Design of a 96 Decibel operational amplifier and other problems for which a computer program evolved by genetic programming is competitive with human performance.   [GP]

by

Koza, J., R., Andre, D., Bennett III, F., H. and Keane, M., A.

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Info: Proceedings of l996 Japan-China Joint International Workshop on Information Systems (Conference proceedings), 1996, p. 30-49
Keywords:genetic algorithms, genetic programming
Abstract:
It would be desirable if computers could solve problems without the need for a human to write the detailed programmatic steps. That is, it would be desirable to have a domain-independent automatic programming technique [AP] in which "What You Want Is What You Get" ("WYWIWYG" ­p; pronounced "wow-eee-wig"). Genetic programming [GP] is such a technique. This paper surveys three recent examples of problems (one from the field of cellular automata [CA] and two from the fields of molecular biology) in which genetic programming [GP] evolved a computer program that produced results that were slightly better than human performance for the same problem. This paper then discusses a fourth problem in greater detail and demonstrates that a design for a low-distortion 96 decibel op amp (including both topology and component sizing) can be evolved using genetic programming. [GP] The information that the user must supply to genetic programming [GP] consists of the parts bin (transistors, resistors, and capacitors) and the fitness measure [FM] for the major operating characteristics of an op amp.
Notes:
Invited paper
URL(s):Postscript
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BibTex:
@InProceedings{koza:1996:96db,
  author =       "John R. Koza and David Andre and Forrest H {Bennett
                 III} and Martin A. Keane",
  title =        "Design of a 96 Decibel operational amplifier and other
                 problems for which a computer program evolved by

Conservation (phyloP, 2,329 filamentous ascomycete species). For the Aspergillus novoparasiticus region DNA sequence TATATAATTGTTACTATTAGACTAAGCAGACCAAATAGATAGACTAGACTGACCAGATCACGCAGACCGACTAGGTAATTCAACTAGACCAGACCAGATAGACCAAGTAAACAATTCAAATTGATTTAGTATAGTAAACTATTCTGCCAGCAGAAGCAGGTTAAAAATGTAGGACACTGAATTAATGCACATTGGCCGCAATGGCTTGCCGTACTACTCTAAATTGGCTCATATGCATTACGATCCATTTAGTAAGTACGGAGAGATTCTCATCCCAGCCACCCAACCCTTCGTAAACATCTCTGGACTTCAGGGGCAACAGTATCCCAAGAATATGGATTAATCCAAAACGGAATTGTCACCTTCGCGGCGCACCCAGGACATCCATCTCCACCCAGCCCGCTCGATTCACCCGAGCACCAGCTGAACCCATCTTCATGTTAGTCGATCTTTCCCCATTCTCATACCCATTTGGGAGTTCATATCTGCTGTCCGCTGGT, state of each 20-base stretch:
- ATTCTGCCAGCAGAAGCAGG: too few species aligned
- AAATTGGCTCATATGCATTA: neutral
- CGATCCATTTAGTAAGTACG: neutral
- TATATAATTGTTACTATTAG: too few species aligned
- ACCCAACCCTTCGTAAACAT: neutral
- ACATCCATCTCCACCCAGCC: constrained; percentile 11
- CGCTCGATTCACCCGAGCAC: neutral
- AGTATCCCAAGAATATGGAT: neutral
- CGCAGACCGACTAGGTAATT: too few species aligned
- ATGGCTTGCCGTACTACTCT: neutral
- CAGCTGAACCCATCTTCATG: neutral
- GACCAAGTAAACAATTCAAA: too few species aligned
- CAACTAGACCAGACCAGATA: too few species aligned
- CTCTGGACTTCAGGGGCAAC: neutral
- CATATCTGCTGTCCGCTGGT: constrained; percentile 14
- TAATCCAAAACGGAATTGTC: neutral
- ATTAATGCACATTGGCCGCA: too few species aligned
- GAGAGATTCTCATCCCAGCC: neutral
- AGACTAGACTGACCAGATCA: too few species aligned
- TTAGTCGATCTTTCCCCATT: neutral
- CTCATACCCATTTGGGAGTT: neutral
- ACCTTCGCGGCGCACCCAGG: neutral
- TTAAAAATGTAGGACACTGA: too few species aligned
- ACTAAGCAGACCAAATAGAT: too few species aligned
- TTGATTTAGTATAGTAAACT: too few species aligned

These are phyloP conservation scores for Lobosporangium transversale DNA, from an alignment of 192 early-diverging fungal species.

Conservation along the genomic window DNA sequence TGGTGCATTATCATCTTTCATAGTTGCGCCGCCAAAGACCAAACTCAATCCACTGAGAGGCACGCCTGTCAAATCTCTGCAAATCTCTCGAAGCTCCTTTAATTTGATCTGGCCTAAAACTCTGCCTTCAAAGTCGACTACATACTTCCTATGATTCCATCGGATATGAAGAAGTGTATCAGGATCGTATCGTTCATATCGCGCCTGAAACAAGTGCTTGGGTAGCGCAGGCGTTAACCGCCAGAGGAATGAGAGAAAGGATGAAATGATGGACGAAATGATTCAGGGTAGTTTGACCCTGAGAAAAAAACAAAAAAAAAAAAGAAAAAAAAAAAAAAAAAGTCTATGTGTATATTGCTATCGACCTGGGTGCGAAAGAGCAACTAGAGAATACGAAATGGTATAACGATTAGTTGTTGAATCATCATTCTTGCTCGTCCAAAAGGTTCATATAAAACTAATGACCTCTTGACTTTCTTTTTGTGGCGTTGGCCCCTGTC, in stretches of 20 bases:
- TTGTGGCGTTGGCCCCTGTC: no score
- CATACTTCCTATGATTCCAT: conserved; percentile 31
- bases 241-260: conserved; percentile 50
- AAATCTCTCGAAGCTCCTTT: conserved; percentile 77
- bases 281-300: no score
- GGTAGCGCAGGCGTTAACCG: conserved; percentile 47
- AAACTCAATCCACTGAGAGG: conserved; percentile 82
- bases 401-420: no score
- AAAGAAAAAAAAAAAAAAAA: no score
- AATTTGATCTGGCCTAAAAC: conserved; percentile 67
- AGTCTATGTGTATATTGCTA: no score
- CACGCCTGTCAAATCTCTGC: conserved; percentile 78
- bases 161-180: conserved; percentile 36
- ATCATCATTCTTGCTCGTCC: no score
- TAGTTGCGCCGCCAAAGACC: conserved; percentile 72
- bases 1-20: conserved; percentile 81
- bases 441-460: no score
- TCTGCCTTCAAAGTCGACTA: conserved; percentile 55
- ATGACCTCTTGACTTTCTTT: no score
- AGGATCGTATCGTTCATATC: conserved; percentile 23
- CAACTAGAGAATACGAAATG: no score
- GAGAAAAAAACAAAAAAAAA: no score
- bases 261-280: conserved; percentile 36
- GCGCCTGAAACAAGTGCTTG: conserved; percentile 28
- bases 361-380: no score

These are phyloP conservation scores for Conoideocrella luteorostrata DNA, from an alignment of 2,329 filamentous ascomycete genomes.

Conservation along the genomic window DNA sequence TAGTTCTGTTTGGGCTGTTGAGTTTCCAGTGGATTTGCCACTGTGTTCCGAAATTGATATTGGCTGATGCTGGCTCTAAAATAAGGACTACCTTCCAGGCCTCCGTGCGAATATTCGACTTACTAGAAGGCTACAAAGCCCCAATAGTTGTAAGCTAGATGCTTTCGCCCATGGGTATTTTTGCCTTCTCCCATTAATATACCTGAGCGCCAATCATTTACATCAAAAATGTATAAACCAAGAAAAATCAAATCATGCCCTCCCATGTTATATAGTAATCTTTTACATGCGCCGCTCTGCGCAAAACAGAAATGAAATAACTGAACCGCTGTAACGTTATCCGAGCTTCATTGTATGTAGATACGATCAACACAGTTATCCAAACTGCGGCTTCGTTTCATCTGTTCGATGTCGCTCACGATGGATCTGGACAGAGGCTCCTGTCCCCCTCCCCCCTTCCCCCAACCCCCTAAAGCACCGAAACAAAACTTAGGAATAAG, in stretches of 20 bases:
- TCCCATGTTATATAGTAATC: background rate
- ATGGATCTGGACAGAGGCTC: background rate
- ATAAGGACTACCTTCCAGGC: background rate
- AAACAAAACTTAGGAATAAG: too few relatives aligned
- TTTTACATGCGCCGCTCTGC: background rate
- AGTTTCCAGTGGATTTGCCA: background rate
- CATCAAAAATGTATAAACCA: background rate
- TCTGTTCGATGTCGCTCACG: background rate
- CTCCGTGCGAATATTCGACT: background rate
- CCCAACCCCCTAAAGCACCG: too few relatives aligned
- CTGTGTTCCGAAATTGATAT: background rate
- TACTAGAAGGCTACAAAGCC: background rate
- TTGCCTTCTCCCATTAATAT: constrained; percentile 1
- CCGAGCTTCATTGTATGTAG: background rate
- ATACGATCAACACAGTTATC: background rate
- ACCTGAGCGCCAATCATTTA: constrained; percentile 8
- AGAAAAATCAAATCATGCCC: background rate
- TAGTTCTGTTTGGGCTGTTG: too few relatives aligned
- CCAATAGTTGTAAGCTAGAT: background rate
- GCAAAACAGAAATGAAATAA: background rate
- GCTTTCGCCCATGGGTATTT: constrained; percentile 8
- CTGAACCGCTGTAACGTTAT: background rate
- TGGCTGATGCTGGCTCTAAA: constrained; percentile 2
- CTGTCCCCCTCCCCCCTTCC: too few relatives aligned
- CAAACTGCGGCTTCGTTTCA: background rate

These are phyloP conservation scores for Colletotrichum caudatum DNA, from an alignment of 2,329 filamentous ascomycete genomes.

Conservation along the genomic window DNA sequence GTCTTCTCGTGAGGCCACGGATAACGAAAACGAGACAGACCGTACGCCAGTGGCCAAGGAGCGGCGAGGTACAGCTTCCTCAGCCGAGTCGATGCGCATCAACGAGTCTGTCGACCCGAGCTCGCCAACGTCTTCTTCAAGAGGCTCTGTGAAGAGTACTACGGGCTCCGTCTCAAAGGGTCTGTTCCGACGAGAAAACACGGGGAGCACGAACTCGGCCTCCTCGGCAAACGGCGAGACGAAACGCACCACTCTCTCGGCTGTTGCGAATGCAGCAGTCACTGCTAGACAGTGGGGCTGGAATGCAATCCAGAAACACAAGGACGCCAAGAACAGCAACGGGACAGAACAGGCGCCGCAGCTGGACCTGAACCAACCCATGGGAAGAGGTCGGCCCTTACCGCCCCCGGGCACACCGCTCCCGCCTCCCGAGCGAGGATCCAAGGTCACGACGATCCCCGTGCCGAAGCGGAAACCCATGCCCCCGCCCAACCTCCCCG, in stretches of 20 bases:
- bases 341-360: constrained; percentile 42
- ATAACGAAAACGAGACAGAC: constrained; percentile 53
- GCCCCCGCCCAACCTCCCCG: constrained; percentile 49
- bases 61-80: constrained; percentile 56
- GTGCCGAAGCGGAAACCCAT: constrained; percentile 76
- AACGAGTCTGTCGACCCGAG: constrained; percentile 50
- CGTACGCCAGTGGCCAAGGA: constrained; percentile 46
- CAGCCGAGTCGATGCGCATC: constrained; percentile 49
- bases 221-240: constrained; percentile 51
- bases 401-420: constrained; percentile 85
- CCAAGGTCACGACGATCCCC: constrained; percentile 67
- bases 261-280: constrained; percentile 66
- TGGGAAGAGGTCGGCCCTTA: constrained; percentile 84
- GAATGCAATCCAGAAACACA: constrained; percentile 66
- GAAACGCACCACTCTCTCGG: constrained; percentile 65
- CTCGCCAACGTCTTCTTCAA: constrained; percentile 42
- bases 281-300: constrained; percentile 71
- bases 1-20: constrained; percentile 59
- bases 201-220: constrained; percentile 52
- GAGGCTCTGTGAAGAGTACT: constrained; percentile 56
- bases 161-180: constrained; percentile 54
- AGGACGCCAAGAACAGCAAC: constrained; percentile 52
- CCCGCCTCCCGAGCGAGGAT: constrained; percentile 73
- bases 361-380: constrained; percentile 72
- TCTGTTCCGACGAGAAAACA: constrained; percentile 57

genetic programming is competitive with human
                 performance.",
  booktitle =    "Proceedings of l996 Japan-China Joint International
                 Workshop on Information Systems",
  year =         "1996",
  editor =       "Mitsuo Gen and Weixuan Zu",
  pages =        "30--49",
  address =      "Ashikaga",
  month =        "4-16 " # oct,
  organisation = "Ashikaga Institute of Technology",
  keywords =     "genetic algorithms, genetic programming",
  URL =          "http://www-cs-faculty.stanford.edu/~koza/Ashikaga96dB.ps",
  abstract =     "It would be desirable if computers could solve
                 problems without the need for a human to write the
                 detailed programmatic steps. That is, it would be
                 desirable to have a domain-independent automatic
                 programming technique in which {"}What You Want Is What
                 You Get{"} ({"}WYWIWYG{"} ­p; pronounced
                 {"}wow-eee-wig{"}). Genetic programming is such a
                 technique. This paper surveys three recent examples of
                 problems (one from the field of cellular automata and
                 two from the fields of molecular biology) in which
                 genetic programming evolved a computer program that
                 produced results that were slightly better than human
                 performance for the same problem. This paper then
                 discusses a fourth problem in greater detail and
                 demonstrates that a design for a low-distortion 96
                 decibel op amp (including both topology and component
                 sizing) can be evolved using genetic programming. The
                 information that the user must supply to genetic
                 programming consists of the parts bin (transistors,
                 resistors, and capacitors) and the fitness measure for
                 the major operating characteristics of an op amp.",
  notes =        "Invited paper",
}